Malaysian lawmakers approved a ban on street demonstrations Tuesday, right after hundreds of lawyers and activists took to the streets to commit that very act, protesting against the legislation, and chanting freedom to the people all the while.

The Peaceful Assembly Act must still be approved by the upper house, the Senate -- it was approved by the lower house of Malaysian Parliament -- but the passage is expected to be an easy one as the Senate is dominated by government members, The New York Times reported.

According to Prime Minister Najib Razak's ruling coalition, the act is intended to be proportionally harmonious in its striving for public order and the right to peaceful assembly. Malaysian and international rights groups, however, say the legislation is repressive as it bans street rallies and imposes tough restrictions and penalties for demonstrators; violators would face fines of up to 20,000 ringgit, or $6,000.

Proposed only last week,  the new law would restrict demonstrators to gathering primarily in stadiums and public halls and would be required to give authorities a 10-day notice of the event, who would determine whether the date and location are allowed.

The protestors accused Najib's National Front coalition of rushing to enact the law without proper public consultation.

We hope the government will listen to the voice of the people, said Bar Council President Lim Chee Wee.

Under existing laws, Malaysians must apply for a police permit for gatherings of more than five people. Moreover, gatherings within 50 meters, or roughly 160 feet, of prohibited places -- hospitals, schools or places of worship -- are not allowed. And no one under the age of 21 would be permitted to organize a protest.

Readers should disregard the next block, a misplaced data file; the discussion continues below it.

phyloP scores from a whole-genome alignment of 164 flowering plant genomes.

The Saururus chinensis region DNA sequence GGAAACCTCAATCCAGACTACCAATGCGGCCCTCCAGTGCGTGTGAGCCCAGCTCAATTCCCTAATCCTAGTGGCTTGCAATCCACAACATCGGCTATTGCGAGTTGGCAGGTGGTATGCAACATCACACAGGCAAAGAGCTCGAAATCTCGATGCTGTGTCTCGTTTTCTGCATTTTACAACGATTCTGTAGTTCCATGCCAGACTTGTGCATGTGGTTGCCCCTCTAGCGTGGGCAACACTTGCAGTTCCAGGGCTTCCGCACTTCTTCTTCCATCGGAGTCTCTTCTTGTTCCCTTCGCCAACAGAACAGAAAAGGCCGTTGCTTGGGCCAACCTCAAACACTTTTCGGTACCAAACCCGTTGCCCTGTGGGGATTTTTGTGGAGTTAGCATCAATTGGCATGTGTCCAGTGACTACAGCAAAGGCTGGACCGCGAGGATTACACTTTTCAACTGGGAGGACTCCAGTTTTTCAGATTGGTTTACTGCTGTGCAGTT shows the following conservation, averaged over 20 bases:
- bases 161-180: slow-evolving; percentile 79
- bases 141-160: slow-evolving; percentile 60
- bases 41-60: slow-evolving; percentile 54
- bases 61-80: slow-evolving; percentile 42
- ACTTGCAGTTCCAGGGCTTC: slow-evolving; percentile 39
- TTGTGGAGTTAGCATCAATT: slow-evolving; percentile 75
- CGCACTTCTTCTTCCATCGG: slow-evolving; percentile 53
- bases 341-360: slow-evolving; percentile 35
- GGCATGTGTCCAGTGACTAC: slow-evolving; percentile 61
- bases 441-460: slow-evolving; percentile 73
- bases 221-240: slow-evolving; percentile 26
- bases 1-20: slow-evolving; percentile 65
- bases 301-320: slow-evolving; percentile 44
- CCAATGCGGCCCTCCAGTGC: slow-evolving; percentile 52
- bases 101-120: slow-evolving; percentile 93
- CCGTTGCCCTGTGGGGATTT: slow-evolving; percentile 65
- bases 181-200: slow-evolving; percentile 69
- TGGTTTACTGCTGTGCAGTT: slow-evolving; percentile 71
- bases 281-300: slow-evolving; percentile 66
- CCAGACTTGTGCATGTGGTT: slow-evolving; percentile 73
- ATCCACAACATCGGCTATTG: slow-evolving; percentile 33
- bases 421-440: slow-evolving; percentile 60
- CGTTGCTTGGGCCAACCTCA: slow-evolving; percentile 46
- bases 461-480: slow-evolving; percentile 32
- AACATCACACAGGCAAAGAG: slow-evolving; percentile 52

The law infringes on the rights of the people and violates the constitution, said Wong Chin Huat of the group Bersih 2.0; the group headed a rally for electoral reform in July that was broken up by police.

If they don't change the law [Najib's government] will pay the price when voters abandon the government in the next general elections, he told AFP during the march.

International rights groups, including Amnesty International, also called for the bill to be withdrawn, saying it would further tighten the country's excessive restrictions on peaceful protests.

If the Malaysian government is serious about holding free and fair elections, it needs to end this assault on the right to peaceful protest, Sam Zarifi, Asia-Pacific director at Amnesty International, said in a statement.

Malaysian Bar Council President Lim Chee Wee said the ban on street demonstrations was outrageous.

Assemblies in motion provide the demonstrators with a wider audience and greater visibility, in order for others to see and hear the cause or grievance giving rise to the gathering, he said.

Opposition leader Anwar Ibrahim said the Peaceful Assembly Act would be more Draconian than laws in Zimbabwe or Myanmar.

We cannot accept the bill as it stands, he said.